A review of Crying: The Natural and Cultural History of Tears, by Tom Lutz.
A review of The Nazi War on Cancer, by Robert N. Proctor.
A review of Walker's Mammals of the World, edited by Ronald M. Nowak.
A review of The Architecture of Science, edited by Peter Galison and Emily Thompson.
A review of Interpreting Pre-Quaternary Climate from the Geologic Record, by Judith Totman Parrish.
A review of ENIAC: The Triumph and Tragedies of the World's First Computer, by Scott McCartney and
A review of Managing the Environment, Managing Ourselves: A History of American Environmental Policy, by Richard N. L. Andrews.
A review of Comprehension: A Paradigm for Cognition, by Walter Kintsch.
A review of Pandora's Hope: Essays on the Reality of Science Studies, by Bruno Latour.
A review of The Rejection of Continental Drift: Theory and Method in American Earth Science, by Naomi Oreskes.
A review of In Quest of Tomorrow's Medicines, by Jürgen Drews.
A review of A Means to an End: The Biological Basis of Aging and Death, by William R. Clark.
A review of Comparative Vertebrate Reproduction, by Julian Lombardi.
A review of Sudden Origins: Fossils, Genes, and the Emergence of Species, by Jeffrey H. Schwartz.
A review of The Emergence of Whales: Evolutionary Patterns in the Origin of Cetacea, edited by J. G. M. Thewissen.
A review of Quantum Philosophy: Understanding and Interpreting Contemporary Science, by Roland OmnFs.
A review of Tides: A Scientific History, by David E. Cartwright.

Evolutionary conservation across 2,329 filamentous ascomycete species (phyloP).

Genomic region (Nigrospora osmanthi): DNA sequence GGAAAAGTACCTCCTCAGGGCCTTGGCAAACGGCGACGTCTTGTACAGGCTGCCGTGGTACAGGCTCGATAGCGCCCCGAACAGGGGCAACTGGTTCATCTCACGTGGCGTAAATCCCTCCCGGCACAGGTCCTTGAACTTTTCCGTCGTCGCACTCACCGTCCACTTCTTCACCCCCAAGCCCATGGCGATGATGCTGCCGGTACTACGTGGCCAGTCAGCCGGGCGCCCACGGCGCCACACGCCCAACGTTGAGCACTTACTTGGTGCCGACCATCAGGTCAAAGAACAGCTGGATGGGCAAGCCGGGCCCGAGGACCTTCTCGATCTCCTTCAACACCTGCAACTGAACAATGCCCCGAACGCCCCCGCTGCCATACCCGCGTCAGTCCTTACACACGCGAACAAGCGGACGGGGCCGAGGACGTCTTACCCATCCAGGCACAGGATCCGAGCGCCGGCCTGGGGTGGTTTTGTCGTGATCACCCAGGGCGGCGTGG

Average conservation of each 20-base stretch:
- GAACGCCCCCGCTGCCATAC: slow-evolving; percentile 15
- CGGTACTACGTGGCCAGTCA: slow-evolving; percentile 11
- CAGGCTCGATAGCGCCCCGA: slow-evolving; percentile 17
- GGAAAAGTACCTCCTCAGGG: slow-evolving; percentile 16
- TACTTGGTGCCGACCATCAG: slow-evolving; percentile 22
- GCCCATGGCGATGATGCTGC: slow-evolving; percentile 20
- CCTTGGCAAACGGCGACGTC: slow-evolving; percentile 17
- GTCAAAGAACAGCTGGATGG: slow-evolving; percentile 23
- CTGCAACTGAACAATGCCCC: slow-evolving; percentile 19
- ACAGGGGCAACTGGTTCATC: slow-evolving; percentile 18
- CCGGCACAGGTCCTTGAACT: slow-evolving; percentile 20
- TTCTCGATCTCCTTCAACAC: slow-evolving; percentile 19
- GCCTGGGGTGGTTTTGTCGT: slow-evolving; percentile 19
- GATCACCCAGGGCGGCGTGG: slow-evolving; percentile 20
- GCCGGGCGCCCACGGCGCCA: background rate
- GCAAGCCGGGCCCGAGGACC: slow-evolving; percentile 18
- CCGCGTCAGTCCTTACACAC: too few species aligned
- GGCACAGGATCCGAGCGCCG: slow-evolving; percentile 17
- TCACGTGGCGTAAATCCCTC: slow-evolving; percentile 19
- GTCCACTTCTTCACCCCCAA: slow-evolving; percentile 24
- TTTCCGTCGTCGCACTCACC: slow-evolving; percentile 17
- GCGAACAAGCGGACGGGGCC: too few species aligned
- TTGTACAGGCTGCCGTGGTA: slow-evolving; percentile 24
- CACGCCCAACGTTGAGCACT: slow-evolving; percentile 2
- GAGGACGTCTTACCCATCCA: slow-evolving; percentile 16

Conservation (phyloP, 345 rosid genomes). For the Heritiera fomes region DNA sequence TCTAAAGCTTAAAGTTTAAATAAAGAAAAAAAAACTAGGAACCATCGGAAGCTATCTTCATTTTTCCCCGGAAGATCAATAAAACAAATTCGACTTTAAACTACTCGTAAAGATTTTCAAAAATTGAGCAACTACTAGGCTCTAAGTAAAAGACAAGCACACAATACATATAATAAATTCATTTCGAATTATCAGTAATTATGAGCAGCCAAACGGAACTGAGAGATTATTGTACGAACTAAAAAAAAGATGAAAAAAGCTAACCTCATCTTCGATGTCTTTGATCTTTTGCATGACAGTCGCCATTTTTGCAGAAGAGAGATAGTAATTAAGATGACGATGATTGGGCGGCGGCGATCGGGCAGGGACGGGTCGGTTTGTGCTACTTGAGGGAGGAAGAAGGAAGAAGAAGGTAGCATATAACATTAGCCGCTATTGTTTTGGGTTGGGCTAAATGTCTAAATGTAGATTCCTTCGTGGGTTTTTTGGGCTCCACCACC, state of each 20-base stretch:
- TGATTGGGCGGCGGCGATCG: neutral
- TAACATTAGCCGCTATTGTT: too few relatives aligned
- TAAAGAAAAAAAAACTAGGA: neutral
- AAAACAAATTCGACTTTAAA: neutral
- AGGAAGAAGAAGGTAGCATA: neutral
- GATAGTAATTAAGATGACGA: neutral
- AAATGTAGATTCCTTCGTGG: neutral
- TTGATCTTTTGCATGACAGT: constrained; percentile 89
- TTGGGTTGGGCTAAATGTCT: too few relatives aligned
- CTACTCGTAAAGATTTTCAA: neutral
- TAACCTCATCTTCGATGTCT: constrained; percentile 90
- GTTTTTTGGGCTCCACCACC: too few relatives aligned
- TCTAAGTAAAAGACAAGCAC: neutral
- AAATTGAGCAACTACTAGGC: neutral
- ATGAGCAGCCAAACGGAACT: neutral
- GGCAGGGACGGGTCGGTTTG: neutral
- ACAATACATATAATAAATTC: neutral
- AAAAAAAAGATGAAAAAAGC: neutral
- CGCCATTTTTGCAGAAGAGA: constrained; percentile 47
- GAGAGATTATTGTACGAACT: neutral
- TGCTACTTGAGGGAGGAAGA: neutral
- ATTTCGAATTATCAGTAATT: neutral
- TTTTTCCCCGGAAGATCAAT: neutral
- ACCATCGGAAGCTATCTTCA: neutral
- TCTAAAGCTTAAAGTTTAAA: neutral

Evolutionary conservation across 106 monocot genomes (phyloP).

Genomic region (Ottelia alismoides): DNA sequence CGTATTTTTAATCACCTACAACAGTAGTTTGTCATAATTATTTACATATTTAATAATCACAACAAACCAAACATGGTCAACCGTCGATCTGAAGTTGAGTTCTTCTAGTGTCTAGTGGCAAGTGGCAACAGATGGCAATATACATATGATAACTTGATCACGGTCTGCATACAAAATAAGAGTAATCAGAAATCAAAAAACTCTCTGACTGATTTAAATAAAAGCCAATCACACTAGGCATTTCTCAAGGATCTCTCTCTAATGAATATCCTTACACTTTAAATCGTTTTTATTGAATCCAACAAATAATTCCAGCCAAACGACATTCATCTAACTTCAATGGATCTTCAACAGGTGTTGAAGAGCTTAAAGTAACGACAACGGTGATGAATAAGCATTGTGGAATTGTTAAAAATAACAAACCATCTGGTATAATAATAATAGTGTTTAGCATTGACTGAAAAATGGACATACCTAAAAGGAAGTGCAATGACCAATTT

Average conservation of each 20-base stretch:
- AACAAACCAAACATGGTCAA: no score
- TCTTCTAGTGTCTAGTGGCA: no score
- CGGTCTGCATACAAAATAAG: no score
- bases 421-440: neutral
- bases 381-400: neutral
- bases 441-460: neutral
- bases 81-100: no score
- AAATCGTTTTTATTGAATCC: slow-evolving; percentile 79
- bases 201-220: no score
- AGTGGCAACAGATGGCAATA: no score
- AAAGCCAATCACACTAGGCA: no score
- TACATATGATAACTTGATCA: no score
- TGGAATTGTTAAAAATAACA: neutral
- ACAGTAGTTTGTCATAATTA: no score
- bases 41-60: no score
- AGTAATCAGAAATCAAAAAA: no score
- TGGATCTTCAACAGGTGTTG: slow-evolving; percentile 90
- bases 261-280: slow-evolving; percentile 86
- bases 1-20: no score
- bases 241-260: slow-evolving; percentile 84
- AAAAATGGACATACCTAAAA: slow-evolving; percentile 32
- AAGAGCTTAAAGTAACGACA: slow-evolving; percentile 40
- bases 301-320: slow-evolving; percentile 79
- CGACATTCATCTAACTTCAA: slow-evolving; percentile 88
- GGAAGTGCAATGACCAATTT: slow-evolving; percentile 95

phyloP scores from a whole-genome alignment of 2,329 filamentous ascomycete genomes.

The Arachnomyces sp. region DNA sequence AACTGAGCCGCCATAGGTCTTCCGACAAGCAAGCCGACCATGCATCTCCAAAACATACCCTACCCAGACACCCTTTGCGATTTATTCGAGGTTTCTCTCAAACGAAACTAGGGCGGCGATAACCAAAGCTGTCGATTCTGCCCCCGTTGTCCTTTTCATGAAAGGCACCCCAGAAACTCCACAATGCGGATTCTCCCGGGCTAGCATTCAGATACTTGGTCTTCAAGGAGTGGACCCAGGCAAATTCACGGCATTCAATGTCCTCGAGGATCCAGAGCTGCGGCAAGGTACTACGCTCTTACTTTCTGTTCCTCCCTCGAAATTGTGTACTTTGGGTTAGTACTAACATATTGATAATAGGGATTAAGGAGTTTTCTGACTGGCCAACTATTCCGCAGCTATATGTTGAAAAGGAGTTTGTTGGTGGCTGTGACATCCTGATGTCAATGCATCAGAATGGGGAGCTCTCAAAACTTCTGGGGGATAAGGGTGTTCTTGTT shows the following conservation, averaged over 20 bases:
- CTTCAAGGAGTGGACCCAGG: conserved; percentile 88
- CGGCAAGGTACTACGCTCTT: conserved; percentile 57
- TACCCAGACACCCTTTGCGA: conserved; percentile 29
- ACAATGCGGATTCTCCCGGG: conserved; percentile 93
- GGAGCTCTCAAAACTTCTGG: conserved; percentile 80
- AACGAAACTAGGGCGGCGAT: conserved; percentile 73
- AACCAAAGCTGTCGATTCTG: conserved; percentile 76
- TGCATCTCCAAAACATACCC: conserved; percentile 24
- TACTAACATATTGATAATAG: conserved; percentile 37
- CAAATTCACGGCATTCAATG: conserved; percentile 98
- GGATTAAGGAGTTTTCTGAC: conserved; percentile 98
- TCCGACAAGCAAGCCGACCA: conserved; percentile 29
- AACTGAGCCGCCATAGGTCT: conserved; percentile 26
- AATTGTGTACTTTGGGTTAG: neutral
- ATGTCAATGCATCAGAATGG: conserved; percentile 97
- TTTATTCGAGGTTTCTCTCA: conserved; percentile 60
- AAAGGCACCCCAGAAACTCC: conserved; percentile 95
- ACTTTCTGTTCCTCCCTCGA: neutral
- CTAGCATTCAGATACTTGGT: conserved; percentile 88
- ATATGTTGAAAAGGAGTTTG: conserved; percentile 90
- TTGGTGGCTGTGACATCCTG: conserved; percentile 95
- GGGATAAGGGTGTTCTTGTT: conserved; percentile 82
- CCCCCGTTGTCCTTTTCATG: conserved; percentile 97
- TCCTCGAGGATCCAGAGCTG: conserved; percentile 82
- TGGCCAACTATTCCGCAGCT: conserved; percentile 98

A review of Polymer Handbook, 4th ed, edited by J. Brandrup, E. H. Immergut and E. A. Grulke.
A review of What Counts: How Every Brain is Hardwired for Math, by Brian Butterworth.
A review of Going Inside: A Tour Round a Single Moment of Consciousness, by John McCrone.
A review of The Pleasure of Finding Things Out: The Best Short Works of Richard Feynman, by Richard Feynman.
A review of The Paradox of Sleep: The Story of Dreaming, by Michel Jouvet.
A review of On Giants' Shoulders: Great Scientists and their Discoveries—from Archimedes to DNA, by Melvyn Bragg.
"Penguins are 10 times older than humans and have been here for a very, very long time," said Daniel Ksepka, Ph.D., a North Carolina State University research assistant professor. Dr. Ksepka researches the evolution of penguins and how they came to inhabit the African continent.
Because penguins have been around for over 60 million years, their fossil record is extensive. Fossils that Dr. Ksepka and his colleagues have discovered provide clues about migration patterns and the diversity of penguin species.
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